Although the Commission on Wartime Contracting was created to expose waste and abuse, their records are sealed until 2031
The Commission on Wartime Contracting in Iraq and Afghanistan has decided to not reveal its full findings and materials to the public for another two decades, despite its stated purposes of investigating and exposing government waste.
The Commission has been at work for three years, revealing that up to $60 billion in US war funds were lost due to waste, fraud, and abuse. One report concluded that “criminal behavior and blatant corruption” were directly responsible for much of the waste in the expensive “reconstruction”projects in Iraq and Afghanistan since 2002. It also found that one in every six contracting and grant dollars spent in Iraq and Afghanistan has been wasted.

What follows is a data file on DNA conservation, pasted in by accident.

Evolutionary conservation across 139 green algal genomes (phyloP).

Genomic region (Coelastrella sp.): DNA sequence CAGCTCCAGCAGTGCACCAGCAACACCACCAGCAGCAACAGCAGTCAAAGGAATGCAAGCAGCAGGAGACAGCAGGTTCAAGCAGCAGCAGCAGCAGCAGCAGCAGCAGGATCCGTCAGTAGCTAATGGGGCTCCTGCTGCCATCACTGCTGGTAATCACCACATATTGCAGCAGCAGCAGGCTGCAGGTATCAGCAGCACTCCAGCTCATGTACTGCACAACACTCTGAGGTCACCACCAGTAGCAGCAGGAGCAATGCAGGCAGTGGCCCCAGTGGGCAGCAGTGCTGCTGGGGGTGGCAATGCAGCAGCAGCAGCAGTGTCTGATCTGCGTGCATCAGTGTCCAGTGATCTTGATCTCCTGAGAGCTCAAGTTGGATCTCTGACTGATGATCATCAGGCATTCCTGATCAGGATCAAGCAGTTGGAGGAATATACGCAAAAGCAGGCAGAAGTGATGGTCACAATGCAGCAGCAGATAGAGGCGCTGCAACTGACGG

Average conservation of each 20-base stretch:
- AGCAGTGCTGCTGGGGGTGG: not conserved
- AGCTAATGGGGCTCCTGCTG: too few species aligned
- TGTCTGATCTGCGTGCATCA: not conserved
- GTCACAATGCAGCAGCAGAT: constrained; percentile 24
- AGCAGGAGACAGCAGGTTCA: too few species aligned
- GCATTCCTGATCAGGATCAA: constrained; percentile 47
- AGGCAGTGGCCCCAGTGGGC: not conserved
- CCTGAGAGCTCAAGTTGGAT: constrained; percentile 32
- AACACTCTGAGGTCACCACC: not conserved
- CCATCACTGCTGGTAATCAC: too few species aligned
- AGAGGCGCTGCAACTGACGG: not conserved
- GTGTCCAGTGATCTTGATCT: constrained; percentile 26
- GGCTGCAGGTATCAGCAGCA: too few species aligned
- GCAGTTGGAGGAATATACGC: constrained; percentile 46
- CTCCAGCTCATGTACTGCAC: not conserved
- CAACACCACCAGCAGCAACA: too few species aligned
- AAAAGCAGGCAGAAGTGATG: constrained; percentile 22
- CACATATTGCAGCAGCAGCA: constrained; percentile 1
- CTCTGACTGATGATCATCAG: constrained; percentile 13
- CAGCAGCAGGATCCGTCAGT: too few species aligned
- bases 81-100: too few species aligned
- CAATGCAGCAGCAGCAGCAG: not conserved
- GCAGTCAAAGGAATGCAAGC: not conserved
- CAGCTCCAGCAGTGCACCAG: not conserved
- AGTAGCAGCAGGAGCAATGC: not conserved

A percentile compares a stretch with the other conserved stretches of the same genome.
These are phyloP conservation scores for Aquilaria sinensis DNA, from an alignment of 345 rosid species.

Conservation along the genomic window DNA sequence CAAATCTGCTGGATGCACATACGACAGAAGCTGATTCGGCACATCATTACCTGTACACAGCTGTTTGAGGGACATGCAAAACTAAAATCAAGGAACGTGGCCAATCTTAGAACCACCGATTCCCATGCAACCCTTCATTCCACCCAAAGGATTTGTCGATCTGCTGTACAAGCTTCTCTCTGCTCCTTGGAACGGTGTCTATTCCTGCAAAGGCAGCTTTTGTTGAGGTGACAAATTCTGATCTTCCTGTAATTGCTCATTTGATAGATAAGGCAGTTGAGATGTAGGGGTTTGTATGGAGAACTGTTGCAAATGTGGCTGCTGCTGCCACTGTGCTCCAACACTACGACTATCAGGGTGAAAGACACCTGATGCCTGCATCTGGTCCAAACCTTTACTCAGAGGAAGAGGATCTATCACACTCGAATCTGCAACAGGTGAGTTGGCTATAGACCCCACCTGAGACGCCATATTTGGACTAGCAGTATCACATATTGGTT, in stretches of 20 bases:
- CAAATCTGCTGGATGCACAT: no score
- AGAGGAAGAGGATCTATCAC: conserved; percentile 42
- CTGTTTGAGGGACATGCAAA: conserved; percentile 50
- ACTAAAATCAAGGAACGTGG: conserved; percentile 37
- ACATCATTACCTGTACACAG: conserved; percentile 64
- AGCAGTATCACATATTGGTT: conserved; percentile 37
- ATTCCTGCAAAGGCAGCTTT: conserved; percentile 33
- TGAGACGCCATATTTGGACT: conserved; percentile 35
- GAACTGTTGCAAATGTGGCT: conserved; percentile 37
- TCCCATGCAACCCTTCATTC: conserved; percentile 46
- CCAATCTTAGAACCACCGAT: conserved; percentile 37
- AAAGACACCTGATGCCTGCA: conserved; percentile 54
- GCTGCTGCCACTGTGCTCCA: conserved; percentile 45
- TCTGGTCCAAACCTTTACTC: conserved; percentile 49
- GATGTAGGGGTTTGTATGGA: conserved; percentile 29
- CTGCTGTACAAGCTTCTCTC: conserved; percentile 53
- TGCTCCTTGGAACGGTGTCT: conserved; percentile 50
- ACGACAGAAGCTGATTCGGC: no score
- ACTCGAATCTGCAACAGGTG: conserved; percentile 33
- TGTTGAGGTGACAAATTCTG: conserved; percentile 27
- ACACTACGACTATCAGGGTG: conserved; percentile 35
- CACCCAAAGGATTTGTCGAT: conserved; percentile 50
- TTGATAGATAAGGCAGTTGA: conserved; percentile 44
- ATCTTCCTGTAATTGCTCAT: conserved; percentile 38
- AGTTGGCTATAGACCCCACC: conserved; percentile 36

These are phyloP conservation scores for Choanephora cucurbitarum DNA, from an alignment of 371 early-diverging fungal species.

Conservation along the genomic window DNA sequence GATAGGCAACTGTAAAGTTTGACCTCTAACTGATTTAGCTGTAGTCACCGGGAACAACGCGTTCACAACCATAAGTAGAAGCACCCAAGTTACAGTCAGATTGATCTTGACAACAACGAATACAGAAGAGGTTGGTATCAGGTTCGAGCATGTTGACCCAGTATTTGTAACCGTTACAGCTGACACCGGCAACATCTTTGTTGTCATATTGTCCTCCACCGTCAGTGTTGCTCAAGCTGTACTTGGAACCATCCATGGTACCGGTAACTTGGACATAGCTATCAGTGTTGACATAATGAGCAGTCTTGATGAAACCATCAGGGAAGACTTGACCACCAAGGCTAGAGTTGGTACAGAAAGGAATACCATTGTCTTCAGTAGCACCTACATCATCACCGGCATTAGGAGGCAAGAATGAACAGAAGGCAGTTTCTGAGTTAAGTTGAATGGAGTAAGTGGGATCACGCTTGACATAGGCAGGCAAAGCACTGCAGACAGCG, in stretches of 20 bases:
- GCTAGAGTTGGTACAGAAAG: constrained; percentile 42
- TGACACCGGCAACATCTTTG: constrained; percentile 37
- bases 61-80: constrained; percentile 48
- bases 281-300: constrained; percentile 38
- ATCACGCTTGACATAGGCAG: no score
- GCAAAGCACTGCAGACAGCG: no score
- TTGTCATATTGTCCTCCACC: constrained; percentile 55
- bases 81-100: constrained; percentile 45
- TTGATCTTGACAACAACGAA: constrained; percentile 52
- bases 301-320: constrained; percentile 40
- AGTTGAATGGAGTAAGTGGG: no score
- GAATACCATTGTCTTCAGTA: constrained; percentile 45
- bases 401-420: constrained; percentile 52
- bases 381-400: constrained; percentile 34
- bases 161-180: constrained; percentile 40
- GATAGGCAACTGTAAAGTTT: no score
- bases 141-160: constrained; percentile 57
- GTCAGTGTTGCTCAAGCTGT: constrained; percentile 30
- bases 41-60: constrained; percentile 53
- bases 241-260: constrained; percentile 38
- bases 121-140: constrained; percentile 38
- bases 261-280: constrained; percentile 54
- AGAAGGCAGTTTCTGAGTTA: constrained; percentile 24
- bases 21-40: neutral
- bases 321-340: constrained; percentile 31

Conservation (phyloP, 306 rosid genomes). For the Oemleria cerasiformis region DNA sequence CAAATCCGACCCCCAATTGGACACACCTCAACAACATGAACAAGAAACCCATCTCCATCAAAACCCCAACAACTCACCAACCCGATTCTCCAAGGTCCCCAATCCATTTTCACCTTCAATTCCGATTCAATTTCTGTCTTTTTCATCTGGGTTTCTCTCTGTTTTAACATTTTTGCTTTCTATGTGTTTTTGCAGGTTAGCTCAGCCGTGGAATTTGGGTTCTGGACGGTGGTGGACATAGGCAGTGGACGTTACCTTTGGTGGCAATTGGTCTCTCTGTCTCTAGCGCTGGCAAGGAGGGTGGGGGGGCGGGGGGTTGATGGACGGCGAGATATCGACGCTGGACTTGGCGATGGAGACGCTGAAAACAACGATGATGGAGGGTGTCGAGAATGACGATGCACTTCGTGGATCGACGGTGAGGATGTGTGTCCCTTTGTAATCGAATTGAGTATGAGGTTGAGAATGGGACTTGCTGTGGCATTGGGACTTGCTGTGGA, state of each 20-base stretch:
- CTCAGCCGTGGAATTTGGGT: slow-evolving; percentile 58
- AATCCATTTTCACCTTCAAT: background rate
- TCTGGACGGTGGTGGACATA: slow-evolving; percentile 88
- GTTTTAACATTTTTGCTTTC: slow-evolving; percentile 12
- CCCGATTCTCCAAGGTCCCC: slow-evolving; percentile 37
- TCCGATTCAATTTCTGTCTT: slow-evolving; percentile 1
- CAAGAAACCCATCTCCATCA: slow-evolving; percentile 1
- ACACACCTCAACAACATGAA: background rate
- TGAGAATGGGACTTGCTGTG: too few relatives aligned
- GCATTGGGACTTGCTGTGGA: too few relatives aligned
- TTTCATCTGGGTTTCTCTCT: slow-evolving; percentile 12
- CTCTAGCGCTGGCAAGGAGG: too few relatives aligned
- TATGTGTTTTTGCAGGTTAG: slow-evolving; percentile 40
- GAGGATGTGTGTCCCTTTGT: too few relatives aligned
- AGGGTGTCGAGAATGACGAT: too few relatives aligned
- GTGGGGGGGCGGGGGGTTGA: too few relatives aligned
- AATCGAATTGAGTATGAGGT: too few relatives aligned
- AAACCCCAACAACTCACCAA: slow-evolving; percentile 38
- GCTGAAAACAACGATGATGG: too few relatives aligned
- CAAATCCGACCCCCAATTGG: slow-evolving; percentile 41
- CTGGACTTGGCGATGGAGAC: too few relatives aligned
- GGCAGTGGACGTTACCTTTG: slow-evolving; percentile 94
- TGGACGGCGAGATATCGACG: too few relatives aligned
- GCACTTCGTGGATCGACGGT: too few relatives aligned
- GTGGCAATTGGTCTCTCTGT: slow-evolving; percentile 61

But the Commission now says it won’t allow its full records to be opened to the public at the National Archives until 2031, because, according to one official, some of the documents contain “sensitive information.” Evidence of government theft, profligacy, criminality, and waste is indeed sensitive information. That revealing these things was the purpose of the Commission seems lost on those deciding to hide important information from Americans.
Throughout United States history, that information which has been withheld from the public has primarily been withheld to prevent voters from having the chance to make informed decisions about their political leaders. The Obama administration came in promising unprecedented transparency in government, but this is yet another example of keeping the workings of government secret so as to insulate Washington bureaucrats from accountability.
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